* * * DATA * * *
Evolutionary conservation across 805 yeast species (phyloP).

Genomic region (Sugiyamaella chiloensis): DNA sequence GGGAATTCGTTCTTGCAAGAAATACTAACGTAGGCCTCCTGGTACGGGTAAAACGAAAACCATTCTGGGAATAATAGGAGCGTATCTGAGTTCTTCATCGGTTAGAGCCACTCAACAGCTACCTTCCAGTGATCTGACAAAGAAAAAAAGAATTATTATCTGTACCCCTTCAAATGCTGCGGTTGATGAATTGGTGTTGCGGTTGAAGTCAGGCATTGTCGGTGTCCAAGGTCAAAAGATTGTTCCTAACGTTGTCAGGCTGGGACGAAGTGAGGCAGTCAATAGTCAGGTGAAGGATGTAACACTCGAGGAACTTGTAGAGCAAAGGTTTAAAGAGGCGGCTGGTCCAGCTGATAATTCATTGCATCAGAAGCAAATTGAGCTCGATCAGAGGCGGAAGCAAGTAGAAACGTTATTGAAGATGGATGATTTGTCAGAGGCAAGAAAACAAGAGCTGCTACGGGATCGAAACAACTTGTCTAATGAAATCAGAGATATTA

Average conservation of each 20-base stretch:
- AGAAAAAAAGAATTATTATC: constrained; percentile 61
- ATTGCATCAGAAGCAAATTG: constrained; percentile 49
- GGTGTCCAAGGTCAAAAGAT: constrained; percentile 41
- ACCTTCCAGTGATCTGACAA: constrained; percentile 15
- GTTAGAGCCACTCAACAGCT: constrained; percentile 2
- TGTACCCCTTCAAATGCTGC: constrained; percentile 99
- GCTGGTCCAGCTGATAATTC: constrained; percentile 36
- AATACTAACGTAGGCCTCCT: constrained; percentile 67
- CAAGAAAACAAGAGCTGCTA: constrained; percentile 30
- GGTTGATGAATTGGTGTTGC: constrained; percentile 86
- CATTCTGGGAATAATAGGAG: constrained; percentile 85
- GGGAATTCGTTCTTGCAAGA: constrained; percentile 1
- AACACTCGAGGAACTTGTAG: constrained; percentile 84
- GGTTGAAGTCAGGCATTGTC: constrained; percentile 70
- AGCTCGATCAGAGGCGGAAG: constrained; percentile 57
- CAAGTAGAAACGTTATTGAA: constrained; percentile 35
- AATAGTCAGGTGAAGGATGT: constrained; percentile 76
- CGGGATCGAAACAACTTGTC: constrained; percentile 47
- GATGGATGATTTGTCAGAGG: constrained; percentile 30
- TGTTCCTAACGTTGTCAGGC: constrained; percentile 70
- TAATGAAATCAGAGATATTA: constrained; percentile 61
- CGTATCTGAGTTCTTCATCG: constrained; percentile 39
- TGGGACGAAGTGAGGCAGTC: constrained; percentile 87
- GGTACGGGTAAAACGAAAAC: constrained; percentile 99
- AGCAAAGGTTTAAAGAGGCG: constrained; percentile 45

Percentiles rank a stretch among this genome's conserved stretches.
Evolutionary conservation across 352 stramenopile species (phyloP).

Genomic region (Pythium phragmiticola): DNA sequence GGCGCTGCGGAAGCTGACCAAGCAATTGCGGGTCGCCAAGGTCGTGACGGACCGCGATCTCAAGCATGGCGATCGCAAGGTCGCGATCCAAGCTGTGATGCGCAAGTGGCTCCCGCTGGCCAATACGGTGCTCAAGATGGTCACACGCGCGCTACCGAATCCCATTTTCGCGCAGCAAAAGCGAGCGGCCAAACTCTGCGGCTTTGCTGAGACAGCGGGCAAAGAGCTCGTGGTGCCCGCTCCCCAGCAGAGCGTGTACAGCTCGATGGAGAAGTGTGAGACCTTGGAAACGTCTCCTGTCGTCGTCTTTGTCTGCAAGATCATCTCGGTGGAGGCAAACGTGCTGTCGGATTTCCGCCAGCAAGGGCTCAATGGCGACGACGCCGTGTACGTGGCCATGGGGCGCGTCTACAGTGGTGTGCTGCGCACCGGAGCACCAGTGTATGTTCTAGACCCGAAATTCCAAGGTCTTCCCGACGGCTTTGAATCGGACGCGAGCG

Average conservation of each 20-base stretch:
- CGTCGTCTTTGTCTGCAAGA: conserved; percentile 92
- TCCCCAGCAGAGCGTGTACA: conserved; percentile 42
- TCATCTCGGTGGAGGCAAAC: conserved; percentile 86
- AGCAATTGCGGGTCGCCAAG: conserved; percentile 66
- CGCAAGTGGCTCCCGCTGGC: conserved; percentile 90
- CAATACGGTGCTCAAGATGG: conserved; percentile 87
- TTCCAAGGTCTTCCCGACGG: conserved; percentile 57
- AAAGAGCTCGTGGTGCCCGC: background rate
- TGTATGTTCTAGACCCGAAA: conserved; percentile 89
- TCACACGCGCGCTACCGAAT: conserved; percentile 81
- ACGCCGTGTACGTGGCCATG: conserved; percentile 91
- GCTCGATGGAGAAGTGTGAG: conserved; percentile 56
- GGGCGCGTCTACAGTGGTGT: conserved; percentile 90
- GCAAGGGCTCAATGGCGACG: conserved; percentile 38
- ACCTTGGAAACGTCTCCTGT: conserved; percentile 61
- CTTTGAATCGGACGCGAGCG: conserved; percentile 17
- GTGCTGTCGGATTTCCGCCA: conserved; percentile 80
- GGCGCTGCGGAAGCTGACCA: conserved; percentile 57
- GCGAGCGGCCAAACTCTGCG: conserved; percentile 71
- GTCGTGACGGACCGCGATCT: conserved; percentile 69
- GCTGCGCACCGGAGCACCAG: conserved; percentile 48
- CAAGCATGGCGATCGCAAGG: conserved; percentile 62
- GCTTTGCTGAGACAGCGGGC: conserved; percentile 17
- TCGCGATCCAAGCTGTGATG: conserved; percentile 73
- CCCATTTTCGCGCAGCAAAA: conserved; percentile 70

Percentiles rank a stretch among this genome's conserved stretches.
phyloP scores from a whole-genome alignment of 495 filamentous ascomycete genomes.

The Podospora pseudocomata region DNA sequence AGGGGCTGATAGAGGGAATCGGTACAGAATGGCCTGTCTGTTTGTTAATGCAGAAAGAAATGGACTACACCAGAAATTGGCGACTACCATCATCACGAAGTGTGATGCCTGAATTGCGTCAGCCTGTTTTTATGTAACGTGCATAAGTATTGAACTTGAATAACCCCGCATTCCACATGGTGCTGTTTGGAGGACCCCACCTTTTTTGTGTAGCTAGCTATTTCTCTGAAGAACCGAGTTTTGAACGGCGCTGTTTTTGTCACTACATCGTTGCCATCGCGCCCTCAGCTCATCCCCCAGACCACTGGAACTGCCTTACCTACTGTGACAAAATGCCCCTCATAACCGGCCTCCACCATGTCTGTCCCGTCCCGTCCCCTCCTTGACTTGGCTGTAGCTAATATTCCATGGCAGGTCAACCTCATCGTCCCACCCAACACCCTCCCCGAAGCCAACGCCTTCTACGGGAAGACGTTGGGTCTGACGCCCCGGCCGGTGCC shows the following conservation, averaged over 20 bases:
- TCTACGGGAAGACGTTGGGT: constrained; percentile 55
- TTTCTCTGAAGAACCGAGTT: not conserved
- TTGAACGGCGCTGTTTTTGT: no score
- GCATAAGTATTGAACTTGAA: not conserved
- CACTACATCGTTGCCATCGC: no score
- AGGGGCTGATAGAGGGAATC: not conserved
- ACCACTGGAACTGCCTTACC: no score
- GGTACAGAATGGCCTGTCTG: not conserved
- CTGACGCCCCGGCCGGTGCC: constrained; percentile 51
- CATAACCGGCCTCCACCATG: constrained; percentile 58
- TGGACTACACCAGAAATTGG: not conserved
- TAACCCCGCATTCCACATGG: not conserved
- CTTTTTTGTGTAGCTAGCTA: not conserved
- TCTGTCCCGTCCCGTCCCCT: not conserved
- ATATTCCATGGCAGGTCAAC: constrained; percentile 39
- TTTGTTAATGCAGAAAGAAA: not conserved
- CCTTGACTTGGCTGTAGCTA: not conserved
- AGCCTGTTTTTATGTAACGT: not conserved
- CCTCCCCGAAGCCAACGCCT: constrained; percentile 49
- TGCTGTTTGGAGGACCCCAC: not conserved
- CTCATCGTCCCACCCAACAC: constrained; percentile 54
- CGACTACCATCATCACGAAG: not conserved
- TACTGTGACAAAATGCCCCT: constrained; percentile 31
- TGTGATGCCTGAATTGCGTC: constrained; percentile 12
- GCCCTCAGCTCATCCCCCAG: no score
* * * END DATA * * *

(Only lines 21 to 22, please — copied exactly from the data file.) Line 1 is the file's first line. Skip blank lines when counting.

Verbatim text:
- CGGGATCGAAACAACTTGTC: constrained; percentile 47
- GATGGATGATTTGTCAGAGG: constrained; percentile 30